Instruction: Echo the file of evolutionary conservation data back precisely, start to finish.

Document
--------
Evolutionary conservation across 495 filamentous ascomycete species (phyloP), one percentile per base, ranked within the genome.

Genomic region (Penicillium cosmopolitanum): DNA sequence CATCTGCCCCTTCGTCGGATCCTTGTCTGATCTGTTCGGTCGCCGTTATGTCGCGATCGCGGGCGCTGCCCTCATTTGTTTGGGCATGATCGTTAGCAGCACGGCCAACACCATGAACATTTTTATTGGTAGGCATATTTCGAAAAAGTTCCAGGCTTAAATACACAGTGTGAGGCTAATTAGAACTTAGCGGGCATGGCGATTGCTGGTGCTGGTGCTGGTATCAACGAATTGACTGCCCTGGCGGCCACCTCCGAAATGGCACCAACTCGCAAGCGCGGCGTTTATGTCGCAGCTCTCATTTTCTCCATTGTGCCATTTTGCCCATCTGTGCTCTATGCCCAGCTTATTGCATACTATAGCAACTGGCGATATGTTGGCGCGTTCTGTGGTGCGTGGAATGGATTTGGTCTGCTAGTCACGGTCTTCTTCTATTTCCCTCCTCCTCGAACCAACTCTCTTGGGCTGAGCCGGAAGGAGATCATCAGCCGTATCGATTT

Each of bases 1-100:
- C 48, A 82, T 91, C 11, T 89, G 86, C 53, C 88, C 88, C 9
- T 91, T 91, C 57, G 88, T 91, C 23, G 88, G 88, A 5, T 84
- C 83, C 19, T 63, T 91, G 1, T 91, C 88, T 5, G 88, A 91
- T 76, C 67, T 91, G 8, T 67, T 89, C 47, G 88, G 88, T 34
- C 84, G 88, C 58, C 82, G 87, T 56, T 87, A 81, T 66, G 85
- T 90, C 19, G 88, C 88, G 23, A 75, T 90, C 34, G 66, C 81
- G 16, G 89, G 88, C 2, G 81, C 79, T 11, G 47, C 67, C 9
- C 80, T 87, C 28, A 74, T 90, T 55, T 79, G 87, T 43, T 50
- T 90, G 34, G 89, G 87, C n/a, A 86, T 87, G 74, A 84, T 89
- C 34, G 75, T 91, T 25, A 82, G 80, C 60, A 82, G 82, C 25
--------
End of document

Evolutionary conservation across 495 filamentous ascomycete species (phyloP), one percentile per base, ranked within the genome.

Genomic region (Penicillium cosmopolitanum): DNA sequence CATCTGCCCCTTCGTCGGATCCTTGTCTGATCTGTTCGGTCGCCGTTATGTCGCGATCGCGGGCGCTGCCCTCATTTGTTTGGGCATGATCGTTAGCAGCACGGCCAACACCATGAACATTTTTATTGGTAGGCATATTTCGAAAAAGTTCCAGGCTTAAATACACAGTGTGAGGCTAATTAGAACTTAGCGGGCATGGCGATTGCTGGTGCTGGTGCTGGTATCAACGAATTGACTGCCCTGGCGGCCACCTCCGAAATGGCACCAACTCGCAAGCGCGGCGTTTATGTCGCAGCTCTCATTTTCTCCATTGTGCCATTTTGCCCATCTGTGCTCTATGCCCAGCTTATTGCATACTATAGCAACTGGCGATATGTTGGCGCGTTCTGTGGTGCGTGGAATGGATTTGGTCTGCTAGTCACGGTCTTCTTCTATTTCCCTCCTCCTCGAACCAACTCTCTTGGGCTGAGCCGGAAGGAGATCATCAGCCGTATCGATTT

Each of bases 1-100:
- C 48, A 82, T 91, C 11, T 89, G 86, C 53, C 88, C 88, C 9
- T 91, T 91, C 57, G 88, T 91, C 23, G 88, G 88, A 5, T 84
- C 83, C 19, T 63, T 91, G 1, T 91, C 88, T 5, G 88, A 91
- T 76, C 67, T 91, G 8, T 67, T 89, C 47, G 88, G 88, T 34
- C 84, G 88, C 58, C 82, G 87, T 56, T 87, A 81, T 66, G 85
- T 90, C 19, G 88, C 88, G 23, A 75, T 90, C 34, G 66, C 81
- G 16, G 89, G 88, C 2, G 81, C 79, T 11, G 47, C 67, C 9
- C 80, T 87, C 28, A 74, T 90, T 55, T 79, G 87, T 43, T 50
- T 90, G 34, G 89, G 87, C n/a, A 86, T 87, G 74, A 84, T 89
- C 34, G 75, T 91, T 25, A 82, G 80, C 60, A 82, G 82, C 25